Based on the Stephen Fry novel, The Hippopotamus may set the scene for a charming countryside tale but instead becomes a frustrating portrayal of modern day vulgarity and sloppy narratives.
Poet Ted Wallace has spent the past years with writer’s block and struggles to find a little spark in his life. When a family friend approaches him to investigate a set of strange occurrences at the country house, Ted (though initially reluctant) soon jumps to the opportunity and a possibility for newfound inspiration.
Because of its source material being a book, The Hippopotamus opts for a character voice over throughout the film. This voice over is Ted and channels the first-person narrative I’m assuming is found in the book. Although it was initially interesting to explore a character’s thoughts in this way (e.g. introducing each scene like a new chapter), it soon became too personal and too much like a book when watching the film. To be more specific, as much as I welcome experimentation, in the case of The Hippopotamus, the media cross-over conventions just didn’t work for me.
Why do movies with humour, or more specifically adult humour, need to have swearing? Or more specifically to put it, swearing every two seconds. I know swearing tends to be a part of everyday vocabulary today, but sometimes it feels unnecessary, especially when you’re trying to present likeable characters. Having to listen to the delivery of such lines in The Hippopotamus became a burden and frustration throughout the film. Because of this, I couldn’t grow any attachment or care for the characters. 16-year-old David initially had potential as a likable, romantic and unique wannabe poet, but soon his character development went off the deep end and down an unlikable path like the rest of the characters. Despite this, I don’t blame the character for this, I blame the narrative.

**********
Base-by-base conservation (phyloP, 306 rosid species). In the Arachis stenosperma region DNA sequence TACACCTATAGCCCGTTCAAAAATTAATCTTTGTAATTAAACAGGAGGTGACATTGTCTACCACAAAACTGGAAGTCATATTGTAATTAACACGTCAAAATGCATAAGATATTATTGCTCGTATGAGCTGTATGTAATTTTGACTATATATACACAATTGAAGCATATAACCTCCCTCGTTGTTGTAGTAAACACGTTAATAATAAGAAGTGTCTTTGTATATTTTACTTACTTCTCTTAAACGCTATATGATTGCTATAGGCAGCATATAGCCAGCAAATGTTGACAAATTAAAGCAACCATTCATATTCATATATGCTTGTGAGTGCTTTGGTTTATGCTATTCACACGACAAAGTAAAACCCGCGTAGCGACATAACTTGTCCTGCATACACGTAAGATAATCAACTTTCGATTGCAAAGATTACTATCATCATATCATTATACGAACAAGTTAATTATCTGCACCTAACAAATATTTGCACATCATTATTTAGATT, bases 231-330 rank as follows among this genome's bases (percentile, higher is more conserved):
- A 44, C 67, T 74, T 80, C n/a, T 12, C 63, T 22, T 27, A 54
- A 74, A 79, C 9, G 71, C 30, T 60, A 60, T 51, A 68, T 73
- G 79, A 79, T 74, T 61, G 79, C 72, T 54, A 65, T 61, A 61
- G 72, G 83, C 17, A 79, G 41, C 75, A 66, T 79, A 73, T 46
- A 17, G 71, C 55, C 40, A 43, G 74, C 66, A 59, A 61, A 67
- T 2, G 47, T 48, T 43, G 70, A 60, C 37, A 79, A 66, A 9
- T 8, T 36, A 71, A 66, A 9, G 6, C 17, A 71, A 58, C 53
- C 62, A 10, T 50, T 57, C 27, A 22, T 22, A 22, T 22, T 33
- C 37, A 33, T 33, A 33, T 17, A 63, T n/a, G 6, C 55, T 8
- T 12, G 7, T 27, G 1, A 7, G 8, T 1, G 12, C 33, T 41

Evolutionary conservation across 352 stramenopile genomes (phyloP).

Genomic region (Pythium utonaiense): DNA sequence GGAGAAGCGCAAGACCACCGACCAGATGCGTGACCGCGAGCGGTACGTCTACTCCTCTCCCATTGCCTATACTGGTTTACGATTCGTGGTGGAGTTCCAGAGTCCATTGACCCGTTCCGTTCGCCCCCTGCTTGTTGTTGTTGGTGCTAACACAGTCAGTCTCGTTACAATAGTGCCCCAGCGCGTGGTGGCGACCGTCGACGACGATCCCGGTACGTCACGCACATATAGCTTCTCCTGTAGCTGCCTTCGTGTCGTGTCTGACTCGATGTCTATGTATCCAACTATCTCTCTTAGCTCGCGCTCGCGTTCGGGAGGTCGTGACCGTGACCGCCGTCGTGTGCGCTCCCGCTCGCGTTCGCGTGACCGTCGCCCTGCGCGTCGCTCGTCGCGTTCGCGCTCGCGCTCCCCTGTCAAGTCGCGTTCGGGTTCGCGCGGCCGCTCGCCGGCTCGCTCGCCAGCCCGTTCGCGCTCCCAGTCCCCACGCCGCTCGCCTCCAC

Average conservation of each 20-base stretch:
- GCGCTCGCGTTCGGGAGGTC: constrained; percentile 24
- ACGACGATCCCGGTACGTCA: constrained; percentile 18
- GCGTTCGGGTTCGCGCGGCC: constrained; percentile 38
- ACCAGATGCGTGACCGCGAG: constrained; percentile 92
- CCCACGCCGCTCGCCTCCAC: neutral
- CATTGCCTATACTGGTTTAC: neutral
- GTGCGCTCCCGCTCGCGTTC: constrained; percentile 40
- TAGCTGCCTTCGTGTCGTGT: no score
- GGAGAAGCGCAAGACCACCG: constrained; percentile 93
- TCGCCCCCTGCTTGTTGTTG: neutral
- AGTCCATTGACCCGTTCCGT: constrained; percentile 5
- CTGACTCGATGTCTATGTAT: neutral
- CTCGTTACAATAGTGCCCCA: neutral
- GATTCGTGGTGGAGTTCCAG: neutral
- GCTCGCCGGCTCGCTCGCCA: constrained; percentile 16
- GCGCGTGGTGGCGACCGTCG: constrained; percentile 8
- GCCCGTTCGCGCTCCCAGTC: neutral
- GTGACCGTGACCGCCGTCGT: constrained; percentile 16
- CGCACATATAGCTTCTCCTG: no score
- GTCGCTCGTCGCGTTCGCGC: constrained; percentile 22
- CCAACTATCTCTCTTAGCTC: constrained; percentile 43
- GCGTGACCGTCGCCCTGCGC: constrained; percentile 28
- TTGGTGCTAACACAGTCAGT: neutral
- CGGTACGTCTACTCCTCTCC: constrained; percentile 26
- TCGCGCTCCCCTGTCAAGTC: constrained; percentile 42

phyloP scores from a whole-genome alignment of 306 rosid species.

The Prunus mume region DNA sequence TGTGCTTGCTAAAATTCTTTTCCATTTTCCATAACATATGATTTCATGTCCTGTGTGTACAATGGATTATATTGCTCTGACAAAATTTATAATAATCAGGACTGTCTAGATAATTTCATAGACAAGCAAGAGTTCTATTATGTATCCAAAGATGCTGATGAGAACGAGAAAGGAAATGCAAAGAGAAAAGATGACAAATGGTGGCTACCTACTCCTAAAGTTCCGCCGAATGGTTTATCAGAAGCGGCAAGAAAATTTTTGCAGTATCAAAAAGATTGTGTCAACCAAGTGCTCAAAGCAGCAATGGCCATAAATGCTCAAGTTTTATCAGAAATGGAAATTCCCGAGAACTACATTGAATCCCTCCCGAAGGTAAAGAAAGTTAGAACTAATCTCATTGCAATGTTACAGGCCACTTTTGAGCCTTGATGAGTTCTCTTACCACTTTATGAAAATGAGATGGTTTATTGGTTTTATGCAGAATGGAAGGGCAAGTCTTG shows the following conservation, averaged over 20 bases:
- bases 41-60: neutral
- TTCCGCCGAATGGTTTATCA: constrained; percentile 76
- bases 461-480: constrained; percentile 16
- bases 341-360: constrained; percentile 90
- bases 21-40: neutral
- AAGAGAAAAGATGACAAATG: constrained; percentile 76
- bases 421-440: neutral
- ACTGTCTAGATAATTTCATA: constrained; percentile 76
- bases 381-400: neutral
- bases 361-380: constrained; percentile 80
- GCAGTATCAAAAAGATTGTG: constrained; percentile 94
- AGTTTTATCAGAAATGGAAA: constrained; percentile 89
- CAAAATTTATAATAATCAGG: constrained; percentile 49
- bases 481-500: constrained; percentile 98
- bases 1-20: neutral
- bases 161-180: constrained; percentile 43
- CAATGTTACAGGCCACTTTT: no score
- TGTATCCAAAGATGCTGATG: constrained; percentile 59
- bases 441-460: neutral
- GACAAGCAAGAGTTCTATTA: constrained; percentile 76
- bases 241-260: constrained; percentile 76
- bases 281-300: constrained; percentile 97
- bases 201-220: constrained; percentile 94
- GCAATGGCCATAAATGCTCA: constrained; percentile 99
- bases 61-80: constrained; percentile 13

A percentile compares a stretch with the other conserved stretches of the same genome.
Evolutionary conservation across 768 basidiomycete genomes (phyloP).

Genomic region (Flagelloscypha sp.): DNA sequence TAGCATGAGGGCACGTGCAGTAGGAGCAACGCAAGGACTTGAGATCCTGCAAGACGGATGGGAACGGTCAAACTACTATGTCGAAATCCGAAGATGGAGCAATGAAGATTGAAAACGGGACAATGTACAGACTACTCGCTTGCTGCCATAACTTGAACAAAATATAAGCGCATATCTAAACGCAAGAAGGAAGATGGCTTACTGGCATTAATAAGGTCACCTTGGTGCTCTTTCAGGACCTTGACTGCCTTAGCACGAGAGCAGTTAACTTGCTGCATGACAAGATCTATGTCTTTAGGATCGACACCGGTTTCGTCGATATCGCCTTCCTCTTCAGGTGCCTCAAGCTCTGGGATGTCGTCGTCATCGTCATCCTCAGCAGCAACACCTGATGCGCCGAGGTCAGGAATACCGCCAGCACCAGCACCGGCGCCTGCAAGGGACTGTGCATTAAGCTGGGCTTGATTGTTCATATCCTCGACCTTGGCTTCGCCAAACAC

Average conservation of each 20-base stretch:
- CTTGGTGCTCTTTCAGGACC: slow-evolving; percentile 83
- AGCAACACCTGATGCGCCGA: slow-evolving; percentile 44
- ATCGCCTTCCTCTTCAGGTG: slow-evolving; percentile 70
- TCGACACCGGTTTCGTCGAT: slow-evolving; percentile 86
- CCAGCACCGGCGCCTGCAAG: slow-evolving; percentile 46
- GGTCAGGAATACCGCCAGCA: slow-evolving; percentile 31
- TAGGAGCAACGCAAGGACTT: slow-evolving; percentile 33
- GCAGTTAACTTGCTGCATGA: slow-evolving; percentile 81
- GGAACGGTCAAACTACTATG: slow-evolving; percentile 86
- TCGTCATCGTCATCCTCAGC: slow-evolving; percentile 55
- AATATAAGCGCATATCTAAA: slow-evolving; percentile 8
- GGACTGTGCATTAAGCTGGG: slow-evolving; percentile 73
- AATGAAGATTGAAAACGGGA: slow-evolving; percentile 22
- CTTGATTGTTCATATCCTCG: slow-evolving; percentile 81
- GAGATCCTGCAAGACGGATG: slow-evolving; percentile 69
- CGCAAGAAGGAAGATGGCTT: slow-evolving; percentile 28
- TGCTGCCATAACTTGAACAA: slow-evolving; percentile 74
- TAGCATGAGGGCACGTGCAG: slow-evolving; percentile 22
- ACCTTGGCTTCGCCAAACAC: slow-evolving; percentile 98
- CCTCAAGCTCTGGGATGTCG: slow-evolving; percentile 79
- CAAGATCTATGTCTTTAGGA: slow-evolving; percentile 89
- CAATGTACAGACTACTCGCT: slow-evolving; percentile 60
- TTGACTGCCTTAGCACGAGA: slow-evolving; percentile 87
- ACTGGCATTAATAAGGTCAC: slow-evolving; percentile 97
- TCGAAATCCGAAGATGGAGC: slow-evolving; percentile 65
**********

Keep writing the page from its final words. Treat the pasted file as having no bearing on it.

Most of the time whilst watching The Hippopotamus, I didn’t really know what was going on or where the film was going. Oddly enough, people seem to be praising the narrative online and I wondered whether we were watching the same film. I suppose it comes down to opinion though and how much your attention span affects it. I do believe though, that The Hippopotamus is one of those films you either like or you don’t.
On a more positive note, you can’t deny the beautiful setting of a country house, manor or castle. The English countryside is somewhat of a foreign land to many and in turn a fun place to visit albeit in a film, television show or book. Unlike most, The Hippopotamus is also set in the present day, as opposed to the past, like most countryside tales in period dramas. It was a nice change and one I’d love to see more.
The Hippopotamus failed to grasp my attention in a positive light and unfortunately left not much room for improvement.
Year: 2017 (Bluray / DVD)
Running Time: 89 MIN
Director: John Jencks
Starring: Roger Allam, Tim Charles, Rod Glenn
Distributor: Rialto Films</p